What is an ARM Loan?


Mike Jaghnoun | 06/15/2022

You may have noticed a resurgence in the popularity of Adjustable-Rate Mortgage (ARM) loans recently. They’re a great option for members to save on their monthly payments, especially in a rising rate environment. Whether it’s a good option for you depends on what you’re looking to achieve with your next home loan.

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How do ARMs work?

ARM loans, sometimes referred to as variable-rate mortgages, are unique because unlike a conventional mortgage, the interest rate changes throughout the life of the loan. The rate for an ARM loan varies depending on the lender. How often it will change, and by how much, depends on the terms of the ARM.

For example, a 7-year ARM, commonly notated as a 7/1 or 7/6 ARM, has a fixed interest rate for the first seven years. After that time, the rate could change once a year or every six months (depending on the second number) for the remainder of the mortgage term. If it’s a 3/1 ARM, the rate would adjust after three years, and once a year after that, and so on.

The key to understanding how much your interest rate can change is to look at the rate cap term. Mortgage Center offers 2/2/5, meaning your initial change is 2%, each subsequent change is 2%, and the lifetime cap is 5%. The caps are set by the lender. Many lenders are opting for an initial cap of 5%, meaning your first rate could jump to the maximum rate in one year.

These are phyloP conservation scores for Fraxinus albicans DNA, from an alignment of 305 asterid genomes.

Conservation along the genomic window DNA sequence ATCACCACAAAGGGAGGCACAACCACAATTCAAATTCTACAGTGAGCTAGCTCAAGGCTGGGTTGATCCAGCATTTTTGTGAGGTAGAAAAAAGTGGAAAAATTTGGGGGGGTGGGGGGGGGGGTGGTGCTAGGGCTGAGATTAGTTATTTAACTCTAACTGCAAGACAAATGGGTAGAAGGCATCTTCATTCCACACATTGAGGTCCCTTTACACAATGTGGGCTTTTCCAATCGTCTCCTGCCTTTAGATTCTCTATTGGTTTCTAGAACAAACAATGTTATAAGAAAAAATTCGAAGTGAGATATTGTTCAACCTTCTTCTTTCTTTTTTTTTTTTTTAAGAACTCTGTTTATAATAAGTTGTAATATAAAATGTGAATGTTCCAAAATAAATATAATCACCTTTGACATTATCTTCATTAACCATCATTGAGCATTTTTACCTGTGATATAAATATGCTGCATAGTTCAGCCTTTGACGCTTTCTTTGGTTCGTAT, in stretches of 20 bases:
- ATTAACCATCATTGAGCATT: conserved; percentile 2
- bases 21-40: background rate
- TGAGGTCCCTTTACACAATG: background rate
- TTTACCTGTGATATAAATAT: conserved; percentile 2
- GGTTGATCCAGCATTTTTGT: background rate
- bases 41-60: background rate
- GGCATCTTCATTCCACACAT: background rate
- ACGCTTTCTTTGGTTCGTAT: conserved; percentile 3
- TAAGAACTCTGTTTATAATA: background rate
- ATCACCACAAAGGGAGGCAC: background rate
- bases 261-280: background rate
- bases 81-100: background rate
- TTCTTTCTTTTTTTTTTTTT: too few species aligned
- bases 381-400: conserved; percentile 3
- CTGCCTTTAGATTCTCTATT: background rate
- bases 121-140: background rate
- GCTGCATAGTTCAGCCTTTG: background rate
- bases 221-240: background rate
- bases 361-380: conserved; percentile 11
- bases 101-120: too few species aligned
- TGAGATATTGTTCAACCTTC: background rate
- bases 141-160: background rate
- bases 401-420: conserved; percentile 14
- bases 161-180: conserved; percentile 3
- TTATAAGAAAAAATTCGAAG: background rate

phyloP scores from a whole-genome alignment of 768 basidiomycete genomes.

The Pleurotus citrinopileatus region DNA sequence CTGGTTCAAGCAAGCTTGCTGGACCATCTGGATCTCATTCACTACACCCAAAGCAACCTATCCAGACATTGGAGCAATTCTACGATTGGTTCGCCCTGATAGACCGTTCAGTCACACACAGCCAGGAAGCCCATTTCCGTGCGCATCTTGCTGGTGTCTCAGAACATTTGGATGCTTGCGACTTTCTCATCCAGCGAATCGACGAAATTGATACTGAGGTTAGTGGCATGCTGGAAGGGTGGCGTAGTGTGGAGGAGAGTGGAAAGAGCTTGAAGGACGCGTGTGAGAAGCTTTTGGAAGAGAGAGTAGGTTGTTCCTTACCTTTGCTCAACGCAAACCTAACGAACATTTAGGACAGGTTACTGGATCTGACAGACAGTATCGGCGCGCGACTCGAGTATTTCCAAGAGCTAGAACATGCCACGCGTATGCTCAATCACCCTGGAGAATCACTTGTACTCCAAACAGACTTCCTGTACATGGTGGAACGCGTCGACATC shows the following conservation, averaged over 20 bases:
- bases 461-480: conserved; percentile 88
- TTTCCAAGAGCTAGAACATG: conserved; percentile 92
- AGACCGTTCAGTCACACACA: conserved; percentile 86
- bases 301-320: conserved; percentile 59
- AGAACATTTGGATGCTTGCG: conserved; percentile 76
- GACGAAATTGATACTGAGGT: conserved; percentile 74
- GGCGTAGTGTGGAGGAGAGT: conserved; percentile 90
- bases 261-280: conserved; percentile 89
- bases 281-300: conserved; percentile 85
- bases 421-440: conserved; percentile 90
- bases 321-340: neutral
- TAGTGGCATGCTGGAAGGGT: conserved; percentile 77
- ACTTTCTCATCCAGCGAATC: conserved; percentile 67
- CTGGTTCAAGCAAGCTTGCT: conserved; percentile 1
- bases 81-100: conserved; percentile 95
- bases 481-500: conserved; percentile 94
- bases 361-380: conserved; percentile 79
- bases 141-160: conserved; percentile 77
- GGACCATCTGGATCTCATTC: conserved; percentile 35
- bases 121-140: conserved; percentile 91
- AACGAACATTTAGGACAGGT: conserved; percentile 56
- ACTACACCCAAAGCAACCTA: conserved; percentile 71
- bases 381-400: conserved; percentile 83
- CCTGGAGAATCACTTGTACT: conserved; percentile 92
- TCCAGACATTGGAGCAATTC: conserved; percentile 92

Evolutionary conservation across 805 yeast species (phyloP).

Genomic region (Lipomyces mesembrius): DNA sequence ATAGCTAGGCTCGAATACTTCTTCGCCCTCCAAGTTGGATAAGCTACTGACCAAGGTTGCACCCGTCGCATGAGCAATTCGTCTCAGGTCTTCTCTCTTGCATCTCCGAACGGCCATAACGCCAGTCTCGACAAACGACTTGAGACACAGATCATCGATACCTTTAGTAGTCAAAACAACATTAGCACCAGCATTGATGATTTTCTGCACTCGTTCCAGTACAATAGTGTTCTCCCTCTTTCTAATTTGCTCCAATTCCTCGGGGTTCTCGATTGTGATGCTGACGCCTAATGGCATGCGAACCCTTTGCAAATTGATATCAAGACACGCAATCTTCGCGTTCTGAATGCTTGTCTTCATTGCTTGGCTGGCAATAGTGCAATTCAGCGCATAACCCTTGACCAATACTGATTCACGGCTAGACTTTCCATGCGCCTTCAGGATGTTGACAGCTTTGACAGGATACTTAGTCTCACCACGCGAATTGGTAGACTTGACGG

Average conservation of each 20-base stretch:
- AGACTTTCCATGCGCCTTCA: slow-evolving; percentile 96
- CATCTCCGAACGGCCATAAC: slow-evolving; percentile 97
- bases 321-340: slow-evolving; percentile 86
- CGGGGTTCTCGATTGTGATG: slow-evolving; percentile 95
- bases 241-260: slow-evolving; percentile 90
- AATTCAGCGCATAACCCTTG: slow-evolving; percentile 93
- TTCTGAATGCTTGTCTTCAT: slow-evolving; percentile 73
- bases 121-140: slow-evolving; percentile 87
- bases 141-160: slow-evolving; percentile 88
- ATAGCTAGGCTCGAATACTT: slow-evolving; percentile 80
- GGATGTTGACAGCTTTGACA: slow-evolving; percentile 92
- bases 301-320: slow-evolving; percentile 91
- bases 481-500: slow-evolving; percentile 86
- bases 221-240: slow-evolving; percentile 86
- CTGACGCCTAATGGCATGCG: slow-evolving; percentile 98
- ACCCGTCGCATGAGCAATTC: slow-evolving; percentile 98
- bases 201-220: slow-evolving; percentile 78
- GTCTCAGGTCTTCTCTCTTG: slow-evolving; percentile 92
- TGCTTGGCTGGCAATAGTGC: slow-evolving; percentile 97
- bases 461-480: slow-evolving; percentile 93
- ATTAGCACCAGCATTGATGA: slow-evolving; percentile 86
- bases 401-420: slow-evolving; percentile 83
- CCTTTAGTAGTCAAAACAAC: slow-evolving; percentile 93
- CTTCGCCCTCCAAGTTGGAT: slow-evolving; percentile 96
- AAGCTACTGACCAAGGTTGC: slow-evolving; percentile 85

What are the advantages of an ARM loan?

ARM loans are typically offered at a lower initial interest rate than a conventional loan. Which means you are likely to get a lower monthly payment at the beginning of your mortgage. While interest rates on ARM loans will change, it doesn’t necessarily mean the rate will increase. So, you could take advantage of getting a decreased monthly payment after the first adjustment period.


Who could benefit from an ARM loan?

ARM loans aren’t for everyone. It could be a great option for anyone who plans on moving or refinancing their mortgage before the end of the introductory fixed-rate period.

It’s also a great option for anyone who wants the benefit of getting a lower initial rate than a fixed-rate mortgage that comes with an ARM loan. Plus, if you believe interest rates may decrease in the future, an ARM loan could adjust to a lower rate and help you save on your monthly payment.

Check out our ARM rates and see if you could save!


Mike Jaghnoun


Mike Jaghnoun first became a licensed originator in 2014. His first-hand experience with the mortgage process allows him to give expert advice on a variety of home ownership topics. Check out his other articles or connect with Mike to begin your mortgage applications today!


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